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September 26, 2014

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Department of Environmental Protection Announces 2014 Reservoir Cleanup Day

DEP will partner with watershed community groups to remove litter and debris from public recreation areas at six reservoirs in the Catskills and Hudson Valley

The New York City Department of Environmental Protection (DEP) today announced that it will team up with school groups, business leaders, local nonprofits and citizens across the watershed to remove litter and debris from public recreation areas at six reservoirs in the Catskills and Hudson Valley. Dozens of volunteers will participate in Reservoir Cleanup Day on Oct. 5 to remove litter and recyclables from areas that are generally used for fishing and boating access. The effort is co-sponsored by the Catskill Watershed Corporation, which will provide gloves and bags for the volunteers.

The event is among dozens happening across the state as part of the American Littoral Society’s annual New York State Beach Cleanup, which organizes volunteers to remove debris from beaches, lakes and other popular bodies of water. DEP is among the government agencies, businesses and foundations that sponsor the statewide effort. In 2013, the New York State Beach Cleanup included more than 6,000 volunteers who removed some 80 tons of debris from 174 miles of shorelines across the state.

“I would like to thank the dozens of volunteers who are dedicating their time and effort to the cleanup at six of our reservoirs,” DEP Commissioner Emily Lloyd said. “Events such as this help strengthen the spirit of partnership and volunteerism among DEP and its watershed neighbors. Cleaning the public access areas around the reservoirs will keep the shorelines and forests pristine, and continue to protect the drinking water for 9.4 million New Yorkers.”

“The CWC is pleased to provide staff and supplies for this reservoir litter pick-up, as we have for dozens of stream clean-ups throughout the watershed over many years,” Catskill Watershed Corporation Executive Director Alan Rosa said. “Clean stream banks and shorelines protect water quality, and add to everyone's enjoyment of our beautiful area.”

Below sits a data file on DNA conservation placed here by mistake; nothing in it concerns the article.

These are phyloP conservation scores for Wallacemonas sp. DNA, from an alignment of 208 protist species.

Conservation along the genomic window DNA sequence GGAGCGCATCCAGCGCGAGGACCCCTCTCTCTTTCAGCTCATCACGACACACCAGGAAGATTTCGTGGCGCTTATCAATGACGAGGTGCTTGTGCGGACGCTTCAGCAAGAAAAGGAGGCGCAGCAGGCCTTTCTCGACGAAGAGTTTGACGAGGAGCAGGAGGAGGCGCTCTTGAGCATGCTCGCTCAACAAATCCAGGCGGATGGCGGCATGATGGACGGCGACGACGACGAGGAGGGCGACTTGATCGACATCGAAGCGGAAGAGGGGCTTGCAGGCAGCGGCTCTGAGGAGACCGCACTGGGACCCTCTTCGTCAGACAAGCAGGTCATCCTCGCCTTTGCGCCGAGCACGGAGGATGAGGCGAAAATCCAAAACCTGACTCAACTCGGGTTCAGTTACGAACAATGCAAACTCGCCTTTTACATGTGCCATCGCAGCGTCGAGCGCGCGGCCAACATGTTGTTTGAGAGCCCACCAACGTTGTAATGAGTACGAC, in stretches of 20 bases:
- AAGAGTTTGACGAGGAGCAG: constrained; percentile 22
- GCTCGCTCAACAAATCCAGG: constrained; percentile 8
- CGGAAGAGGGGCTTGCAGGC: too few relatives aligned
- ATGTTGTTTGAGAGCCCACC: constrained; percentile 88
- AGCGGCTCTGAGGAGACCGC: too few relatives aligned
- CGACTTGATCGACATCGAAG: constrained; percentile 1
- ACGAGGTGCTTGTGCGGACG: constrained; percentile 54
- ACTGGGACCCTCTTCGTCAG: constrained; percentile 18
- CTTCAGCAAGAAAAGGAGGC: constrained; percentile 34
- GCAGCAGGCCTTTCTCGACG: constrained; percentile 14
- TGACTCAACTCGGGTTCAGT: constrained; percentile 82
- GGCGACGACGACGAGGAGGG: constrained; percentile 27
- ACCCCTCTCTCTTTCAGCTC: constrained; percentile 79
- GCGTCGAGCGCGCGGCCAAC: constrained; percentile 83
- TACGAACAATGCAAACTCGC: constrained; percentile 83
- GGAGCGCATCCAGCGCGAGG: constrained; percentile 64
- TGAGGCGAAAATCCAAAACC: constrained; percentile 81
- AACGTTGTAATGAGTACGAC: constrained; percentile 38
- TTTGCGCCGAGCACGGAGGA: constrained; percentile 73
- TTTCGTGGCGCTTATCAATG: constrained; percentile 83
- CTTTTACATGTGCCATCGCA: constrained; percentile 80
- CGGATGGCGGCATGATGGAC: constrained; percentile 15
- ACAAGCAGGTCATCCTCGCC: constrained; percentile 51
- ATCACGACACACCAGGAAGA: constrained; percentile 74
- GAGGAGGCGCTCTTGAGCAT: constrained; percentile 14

“We are pleased to have the New York City Department of Environmental Protection participate in the New York Beach Cleanup,” said Don Riepe, Director of the American Littoral Society’s Northeast Chapter. “The city’s reservoirs and the protected lands that surround them are great examples of environmental stewardship. They are a unique addition to our annual cleanup, which is the largest volunteer effort to clean New York shorelines and restore our waterways.”

The cleanup will comprise more than two dozen sites at six of the city’s reservoirs and lakes. They include Cannonsville, Neversink, Pepacton and Rondout reservoirs in the Catskills, and Lake Gleneida and Kensico Reservoir in the Hudson Valley. Cleanups at each location will begin at 1 p.m. and are expected to finish by 3 p.m., with the exception of Lake Gleneida, which will happen Saturday, Oct. 4 beginning at 10:30 a.m.

To help reach potential volunteers DEP has worked with local nonprofits, schools and community groups to establish captains for the cleanup effort at each reservoir. The captains will help recruit volunteers for their groups and others in the communities that surround the reservoirs. Those who wish to volunteer can also reach out to DEP by calling (800) 575-LAND or by emailing All volunteers will meet at central locations designated for each reservoir.

The captains and central meeting places for each reservoir are: